SINGAPORE – The Covid-19 pandemic has sent the US office market into an unprecedented tailspin, and the downward spiral has been intensified by the rising interest rate environment. But this era is likely coming to an end as interest rates start pulling back and normalisation of work practices gathers steam.
Manulife US Reit’s chairman Marc Feliciano said if the company is recapitalised, it could be well-positioned to recover as the next two to three years “could be the best of times for the US office property market”, barring unforeseen circumstances.
“We need to execute (the recapitalisation plan),” he said. “This is just the beginning of the stabilisation. The next two years can be a period of recovery for the Reit (real estate investment trust), amid a general recovery in the US property market. There is light at the end of the tunnel, and we are committed to seeing this through.”
Speaking to unit holders and analysts during an hour-long webinar on Dec 6, Mr Feliciano and Manulife US Reit chief executive Tripp Gantt described the troubles Manulife US Reit currently faces as being the result of a “once-in-a-lifetime” change in how Americans use offices.
Indeed, with workers choosing to work from home, demand for office space has fallen, resulting in industry valuations diving more than 21 per cent. Meanwhile, tighter financial conditions have seen office transactions fall 69 per cent over the past two years. Many office landowners have seen a sharp fall in rental yields and valuations.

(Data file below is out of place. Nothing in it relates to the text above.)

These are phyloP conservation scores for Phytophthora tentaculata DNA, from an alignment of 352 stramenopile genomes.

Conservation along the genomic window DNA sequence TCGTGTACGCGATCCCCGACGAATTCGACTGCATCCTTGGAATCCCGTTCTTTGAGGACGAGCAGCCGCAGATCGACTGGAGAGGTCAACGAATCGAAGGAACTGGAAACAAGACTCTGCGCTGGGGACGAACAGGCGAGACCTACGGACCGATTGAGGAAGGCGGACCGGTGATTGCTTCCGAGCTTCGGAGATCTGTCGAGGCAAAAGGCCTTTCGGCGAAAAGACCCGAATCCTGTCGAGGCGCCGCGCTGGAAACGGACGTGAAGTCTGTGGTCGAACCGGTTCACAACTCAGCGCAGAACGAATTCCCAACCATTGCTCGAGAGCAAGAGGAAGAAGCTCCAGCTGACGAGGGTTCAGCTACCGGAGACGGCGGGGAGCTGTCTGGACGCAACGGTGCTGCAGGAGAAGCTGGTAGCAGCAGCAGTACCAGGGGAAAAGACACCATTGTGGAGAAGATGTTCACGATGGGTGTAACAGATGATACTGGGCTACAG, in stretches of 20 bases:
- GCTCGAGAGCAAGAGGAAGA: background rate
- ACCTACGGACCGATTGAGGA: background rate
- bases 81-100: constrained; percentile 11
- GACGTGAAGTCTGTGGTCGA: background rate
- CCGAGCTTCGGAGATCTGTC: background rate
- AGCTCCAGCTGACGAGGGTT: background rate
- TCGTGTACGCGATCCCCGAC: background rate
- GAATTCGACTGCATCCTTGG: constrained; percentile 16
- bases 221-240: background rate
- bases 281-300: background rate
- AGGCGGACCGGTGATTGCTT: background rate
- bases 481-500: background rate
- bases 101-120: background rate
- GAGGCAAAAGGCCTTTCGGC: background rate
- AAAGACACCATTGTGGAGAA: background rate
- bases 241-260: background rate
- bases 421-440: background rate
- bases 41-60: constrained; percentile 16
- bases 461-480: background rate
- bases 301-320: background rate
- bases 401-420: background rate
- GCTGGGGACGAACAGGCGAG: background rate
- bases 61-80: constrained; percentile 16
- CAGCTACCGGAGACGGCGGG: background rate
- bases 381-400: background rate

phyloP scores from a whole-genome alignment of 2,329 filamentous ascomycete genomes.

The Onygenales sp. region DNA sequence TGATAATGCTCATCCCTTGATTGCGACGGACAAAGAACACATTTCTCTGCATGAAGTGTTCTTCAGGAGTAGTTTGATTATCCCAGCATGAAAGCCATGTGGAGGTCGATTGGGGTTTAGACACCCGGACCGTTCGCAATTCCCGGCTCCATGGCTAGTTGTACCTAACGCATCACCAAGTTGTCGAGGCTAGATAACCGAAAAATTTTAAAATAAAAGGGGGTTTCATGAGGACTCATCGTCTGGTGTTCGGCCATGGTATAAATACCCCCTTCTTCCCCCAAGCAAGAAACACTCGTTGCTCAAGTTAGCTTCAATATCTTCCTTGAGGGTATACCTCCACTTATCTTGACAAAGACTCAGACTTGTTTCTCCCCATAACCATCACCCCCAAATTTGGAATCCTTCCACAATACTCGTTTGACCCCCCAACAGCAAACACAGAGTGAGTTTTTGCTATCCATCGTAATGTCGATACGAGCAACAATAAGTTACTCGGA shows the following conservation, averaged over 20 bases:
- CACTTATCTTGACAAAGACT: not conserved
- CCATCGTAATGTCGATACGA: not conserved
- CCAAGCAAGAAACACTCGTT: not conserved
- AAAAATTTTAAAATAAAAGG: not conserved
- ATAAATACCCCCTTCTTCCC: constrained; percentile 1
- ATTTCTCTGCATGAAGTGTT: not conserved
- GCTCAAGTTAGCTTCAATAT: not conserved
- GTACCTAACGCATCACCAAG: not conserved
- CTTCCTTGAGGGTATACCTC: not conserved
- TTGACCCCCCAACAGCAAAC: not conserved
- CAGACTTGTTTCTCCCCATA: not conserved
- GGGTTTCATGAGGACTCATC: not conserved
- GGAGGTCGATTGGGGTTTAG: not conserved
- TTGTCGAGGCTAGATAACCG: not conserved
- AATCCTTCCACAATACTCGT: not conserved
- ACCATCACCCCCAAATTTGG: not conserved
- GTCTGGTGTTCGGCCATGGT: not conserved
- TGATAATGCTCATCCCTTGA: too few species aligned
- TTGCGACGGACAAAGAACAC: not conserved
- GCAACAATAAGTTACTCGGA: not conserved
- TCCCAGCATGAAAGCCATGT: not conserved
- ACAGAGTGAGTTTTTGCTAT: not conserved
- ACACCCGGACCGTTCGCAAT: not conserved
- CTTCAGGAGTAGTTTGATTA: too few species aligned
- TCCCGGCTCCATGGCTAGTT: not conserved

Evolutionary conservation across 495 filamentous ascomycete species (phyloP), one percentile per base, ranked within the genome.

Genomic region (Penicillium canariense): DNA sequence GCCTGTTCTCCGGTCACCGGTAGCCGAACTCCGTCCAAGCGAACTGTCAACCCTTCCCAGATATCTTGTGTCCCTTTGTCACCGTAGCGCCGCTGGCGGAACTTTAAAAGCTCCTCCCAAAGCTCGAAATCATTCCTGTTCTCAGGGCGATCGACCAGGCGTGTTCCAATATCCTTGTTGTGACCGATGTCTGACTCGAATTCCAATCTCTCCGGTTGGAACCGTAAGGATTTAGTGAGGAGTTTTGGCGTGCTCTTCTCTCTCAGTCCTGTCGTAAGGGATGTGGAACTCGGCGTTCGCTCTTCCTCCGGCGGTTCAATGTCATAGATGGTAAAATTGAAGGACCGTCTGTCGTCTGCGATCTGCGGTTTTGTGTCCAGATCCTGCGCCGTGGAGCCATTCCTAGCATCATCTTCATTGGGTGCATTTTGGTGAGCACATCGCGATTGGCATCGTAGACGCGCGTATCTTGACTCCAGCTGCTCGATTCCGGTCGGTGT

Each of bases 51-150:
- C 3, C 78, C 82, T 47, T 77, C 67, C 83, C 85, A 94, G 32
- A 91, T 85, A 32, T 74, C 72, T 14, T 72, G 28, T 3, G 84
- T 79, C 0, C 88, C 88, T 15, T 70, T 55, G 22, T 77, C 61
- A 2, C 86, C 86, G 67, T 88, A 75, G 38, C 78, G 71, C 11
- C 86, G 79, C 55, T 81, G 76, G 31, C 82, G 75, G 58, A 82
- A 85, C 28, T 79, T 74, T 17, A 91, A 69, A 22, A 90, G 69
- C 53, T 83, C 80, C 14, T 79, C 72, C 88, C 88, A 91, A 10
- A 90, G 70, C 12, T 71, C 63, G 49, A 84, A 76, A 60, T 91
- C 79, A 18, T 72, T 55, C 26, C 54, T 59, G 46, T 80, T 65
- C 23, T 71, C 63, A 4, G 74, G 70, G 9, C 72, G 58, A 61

It all hit home for Singapore-listed Manulife US Reit in July 2023, when the company’s portfolio valuations fell 14.6 per cent, causing the Reit to breach its existing financial covenants, and affecting its ability to pay out distributions.
Its proportion of unencumbered debt to unencumbered assets exceeded the 60 per cent threshold, and its aggregate leverage crossed the 50 per cent regulatory gearing limit.
This left the Reit in a tough spot, with few good options remaining.
But the recapitalisation plan announced recently requires unit holders to approve three resolutions: the proposed divestment of the Reit-owned Park Place in Arizona for US$98.7 million (S$132.2 million); a six-year loan from its sponsor for US$137 million, at an effective interest rate of about 10 per cent; and utilisation of some of the US$50 million in the Reit’s cash holdings.
In all, the three measures are collectively envisaged to help the company pay down some US$285 million in outstanding debt on a pari passu – on equal footing – basis, reducing lenders’ exposure. Together with other divestments, the plan is to bring leverage down from 56.5 per cent to 49.4 per cent as debt falls from US$1.02 billion to US$654.5 million.
Manulife US Reit has called for an extraordinary general meeting for unit holders to vote on Dec 14; proxies must be lodged by Dec 11.
If unit holders do not approve any one of the resolutions, Manulife US Reit’s existing facilities would remain in breach and lenders have a right to accelerate the payment of the US$1.02 billion of loans immediately to its 12 lenders. Liquidation of Manulife US Reit’s portfolio at distressed prices could follow.
“The recapitalisation is the only path forward,” Mr Gantt said, adding that it was a workable solution to save the company and put it on a path to recovery and growth.
He added that even after recapitalisation, the company would continue to actively manage its portfolio, selling low-yielding assets and recycling cash to buy higher-yielding properties. He also assured his audience that Manulife US Reit would not sell any property above a 10 per cent discount to independent valuation.